The #LikeAGirl campaign from Always recently ran a survey for women between the ages of 16-24 over the representation of women in emojis, in which 70 per cent responded saying they felt the emoji didn't represent their activities outside of typical female interests (emojis include painting nails and getting haircuts, while 'male' emojis include running and cycling.)
Another 60 per cent felt that the emojis implied that girls are more limited to what they can do in comparison to boys.
Film maker Lucy Walker made a mini-documentary for the survey results, and said: “Society has a tendency to send subtle messages that can limit girls to stereotypes. As someone who has studied sociolinguistics, I know the kind of impact even seemingly innocuous language choices can have on girls.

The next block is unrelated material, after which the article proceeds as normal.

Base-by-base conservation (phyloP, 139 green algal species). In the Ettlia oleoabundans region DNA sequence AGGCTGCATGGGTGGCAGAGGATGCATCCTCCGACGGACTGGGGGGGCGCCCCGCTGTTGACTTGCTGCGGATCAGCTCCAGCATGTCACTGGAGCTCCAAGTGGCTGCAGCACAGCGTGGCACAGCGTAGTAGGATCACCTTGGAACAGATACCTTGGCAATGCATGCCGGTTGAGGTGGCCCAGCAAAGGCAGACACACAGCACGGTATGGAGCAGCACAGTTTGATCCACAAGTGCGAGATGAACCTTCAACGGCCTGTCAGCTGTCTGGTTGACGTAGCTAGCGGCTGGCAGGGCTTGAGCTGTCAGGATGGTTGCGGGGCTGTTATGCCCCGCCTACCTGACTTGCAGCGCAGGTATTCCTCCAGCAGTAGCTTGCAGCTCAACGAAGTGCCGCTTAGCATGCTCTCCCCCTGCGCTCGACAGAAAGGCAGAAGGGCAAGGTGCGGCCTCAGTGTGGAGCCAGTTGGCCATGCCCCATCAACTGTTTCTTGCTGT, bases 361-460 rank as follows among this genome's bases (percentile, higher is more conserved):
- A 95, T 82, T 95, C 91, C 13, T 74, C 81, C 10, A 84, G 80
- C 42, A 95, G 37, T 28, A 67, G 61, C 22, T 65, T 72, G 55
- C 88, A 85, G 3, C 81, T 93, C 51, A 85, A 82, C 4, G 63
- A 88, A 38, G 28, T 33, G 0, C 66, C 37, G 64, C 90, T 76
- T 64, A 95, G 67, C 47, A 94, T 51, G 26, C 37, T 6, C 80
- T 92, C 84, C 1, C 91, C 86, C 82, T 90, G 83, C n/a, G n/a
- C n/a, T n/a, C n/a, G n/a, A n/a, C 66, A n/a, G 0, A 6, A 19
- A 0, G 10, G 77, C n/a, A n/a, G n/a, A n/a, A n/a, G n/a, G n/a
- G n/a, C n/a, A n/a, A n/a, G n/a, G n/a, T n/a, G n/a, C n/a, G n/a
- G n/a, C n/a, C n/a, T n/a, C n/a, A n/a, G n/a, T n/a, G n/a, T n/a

"It was so interesting to hear these girls talk about emojis and realise how the options available to them are subtly reinforcing the societal stereotypes and limitations they face every day.”
One participant said: "They're all mainly pink", while another said: "There's no girls in the profession emoji, unless you count being a bride as a profession."
So what does the campaign want? The chance to make emojis "as unstoppable as the girls they represent."
The girls in the video described what they wanted to see, ranging from female wrestlers to "a girl playing the drums." What would you want? Tweet your idea with the hashtag #LikeAGirl and let us know what you think of the campaign @sofeminineUK!
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